A building permit has to be obtained before construction of any building in Indonesia begins. The building permit is also known as an IMB or Ijin Mendirikan Bangunan, it specifies the approved initial design of the building but it also continues through the buildings life stating what the building can be used for. Here we look at what the IMB is, how you apply for one, the documents you will need and some notes about compliance with building regulations.
The IMB or Ijin Mendirikan Bangunan
IMB stands for Ijin Mendirikan Bangunan which literally means “permit to establish a building” commonly known as a “Building Permit”.It is an approval from the government to build a building.
IMBs are important, very important.
Make no mistake, after the land certificate the IMB is probably the most important document regarding properties in Indonesia. The building permit is not only a permit to carry out the initial building but it also continues through the building’s life as a registration document. The permit defines (through a pile of associated documents that are lodged with the application) the specification of the building that is or has been built and the purpose the building can be used for.
All buildings in Bali should have an IMB
Unfortunately many don’t.
The IMB is the responsibility of the owner of the building. If you are the owner then it will be your responsibility, if you rent or lease a building it is your landlord’s responsibility. Do not buy or lease a building that does not have an IMB or you may have problems. If you lease a building that has an IMB and wish to use it for a different purpose than is stated on the IMB (say you want to use your building for keeping elephants or perhaps for night time activities involving “social networking” when it is currently registered as a private house) then the IMB must be changed. If a villa is to be rented out rather than used as a private residence you also probably need to be careful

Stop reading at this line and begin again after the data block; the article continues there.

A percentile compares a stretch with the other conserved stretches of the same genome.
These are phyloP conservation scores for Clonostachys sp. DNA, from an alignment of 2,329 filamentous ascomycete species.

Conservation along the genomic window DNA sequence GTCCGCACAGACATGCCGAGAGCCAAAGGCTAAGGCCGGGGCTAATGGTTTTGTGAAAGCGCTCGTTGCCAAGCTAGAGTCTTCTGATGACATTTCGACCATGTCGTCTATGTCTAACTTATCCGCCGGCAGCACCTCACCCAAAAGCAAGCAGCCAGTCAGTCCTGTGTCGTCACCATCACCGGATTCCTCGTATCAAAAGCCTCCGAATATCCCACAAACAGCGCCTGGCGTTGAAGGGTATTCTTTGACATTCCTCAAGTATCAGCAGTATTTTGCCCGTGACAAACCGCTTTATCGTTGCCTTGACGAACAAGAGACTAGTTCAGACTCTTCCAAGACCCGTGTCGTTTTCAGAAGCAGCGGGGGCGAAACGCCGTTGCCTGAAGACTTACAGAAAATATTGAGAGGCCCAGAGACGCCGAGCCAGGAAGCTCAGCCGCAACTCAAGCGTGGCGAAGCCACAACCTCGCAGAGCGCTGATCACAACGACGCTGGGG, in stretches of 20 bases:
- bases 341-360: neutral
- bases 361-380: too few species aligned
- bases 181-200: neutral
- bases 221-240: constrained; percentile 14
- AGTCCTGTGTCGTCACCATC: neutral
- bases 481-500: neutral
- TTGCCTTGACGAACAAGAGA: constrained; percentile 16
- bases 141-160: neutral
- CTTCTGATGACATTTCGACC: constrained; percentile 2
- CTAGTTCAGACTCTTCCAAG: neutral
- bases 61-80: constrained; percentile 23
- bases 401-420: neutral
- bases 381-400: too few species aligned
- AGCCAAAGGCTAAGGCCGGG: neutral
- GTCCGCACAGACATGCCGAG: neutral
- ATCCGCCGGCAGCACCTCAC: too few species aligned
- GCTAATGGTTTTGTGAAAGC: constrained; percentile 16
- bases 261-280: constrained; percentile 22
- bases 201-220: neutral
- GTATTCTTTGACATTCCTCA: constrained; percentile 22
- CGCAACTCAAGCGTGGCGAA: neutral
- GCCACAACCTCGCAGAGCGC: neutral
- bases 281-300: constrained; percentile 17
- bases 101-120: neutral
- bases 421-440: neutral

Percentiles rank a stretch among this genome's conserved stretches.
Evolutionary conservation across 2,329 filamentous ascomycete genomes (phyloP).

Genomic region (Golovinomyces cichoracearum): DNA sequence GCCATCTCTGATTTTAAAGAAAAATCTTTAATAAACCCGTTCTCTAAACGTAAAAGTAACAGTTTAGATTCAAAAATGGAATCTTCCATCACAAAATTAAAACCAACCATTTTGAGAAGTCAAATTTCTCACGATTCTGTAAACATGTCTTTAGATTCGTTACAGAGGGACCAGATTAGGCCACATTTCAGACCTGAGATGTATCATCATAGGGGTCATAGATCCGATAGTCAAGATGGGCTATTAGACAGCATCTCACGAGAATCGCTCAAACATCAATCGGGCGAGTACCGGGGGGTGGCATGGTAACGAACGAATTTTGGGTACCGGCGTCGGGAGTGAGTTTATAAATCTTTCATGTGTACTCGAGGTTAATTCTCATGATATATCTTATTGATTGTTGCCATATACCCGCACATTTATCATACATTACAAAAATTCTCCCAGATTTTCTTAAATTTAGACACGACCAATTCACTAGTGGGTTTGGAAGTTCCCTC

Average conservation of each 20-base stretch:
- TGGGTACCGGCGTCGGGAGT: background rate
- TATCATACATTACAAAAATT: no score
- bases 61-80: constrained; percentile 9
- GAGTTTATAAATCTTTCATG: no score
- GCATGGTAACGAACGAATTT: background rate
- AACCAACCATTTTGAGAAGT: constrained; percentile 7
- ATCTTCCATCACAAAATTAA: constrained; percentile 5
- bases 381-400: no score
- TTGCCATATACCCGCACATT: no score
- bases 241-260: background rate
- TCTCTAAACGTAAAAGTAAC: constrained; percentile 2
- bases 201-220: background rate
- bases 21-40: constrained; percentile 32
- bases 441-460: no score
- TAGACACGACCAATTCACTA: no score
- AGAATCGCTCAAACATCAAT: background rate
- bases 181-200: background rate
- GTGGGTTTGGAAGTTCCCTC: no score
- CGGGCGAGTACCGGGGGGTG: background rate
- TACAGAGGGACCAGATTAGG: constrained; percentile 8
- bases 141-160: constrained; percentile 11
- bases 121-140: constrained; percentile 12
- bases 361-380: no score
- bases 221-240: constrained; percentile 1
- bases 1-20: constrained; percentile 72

Balinese people often do not bother getting an IMB but take note – they can get away with it. Don’t assume that you will be able to. Once a government official smells a walking ATM with a foreign passport you will (or will not) be surprised just how quickly compliance with the law can be officially urged. This may happen even more quickly should your neighbour not like elephants or does not appreciate the more subtle aspects of “social networking”.
How to get an IMB or Building Permit
Obtaining an IMB is really a part of the town planning process. Permits are issued by the Dinas Tata Ruang Kota dan Pemukiman which means the Department of Town Planning and Settlements. With the IMB certificate comes a metal plate rather like a car number plate to be mounted at the front of the building.
Documents you will need
To get an IMB it is necessary to submit a pile of documents that will include the following:
- A land certificate including the relevant survey plan.
- An ijing Kavling (permit to subdivide) if one is needed.
- Correct land zoning for the building that is planned.
- Drawings of the buildings that comply with local building regulations.
- Structural and services drawings to make sure that the buildings have been properly designed and specified.
- Signed permission from all owners of directly neigbouring properties.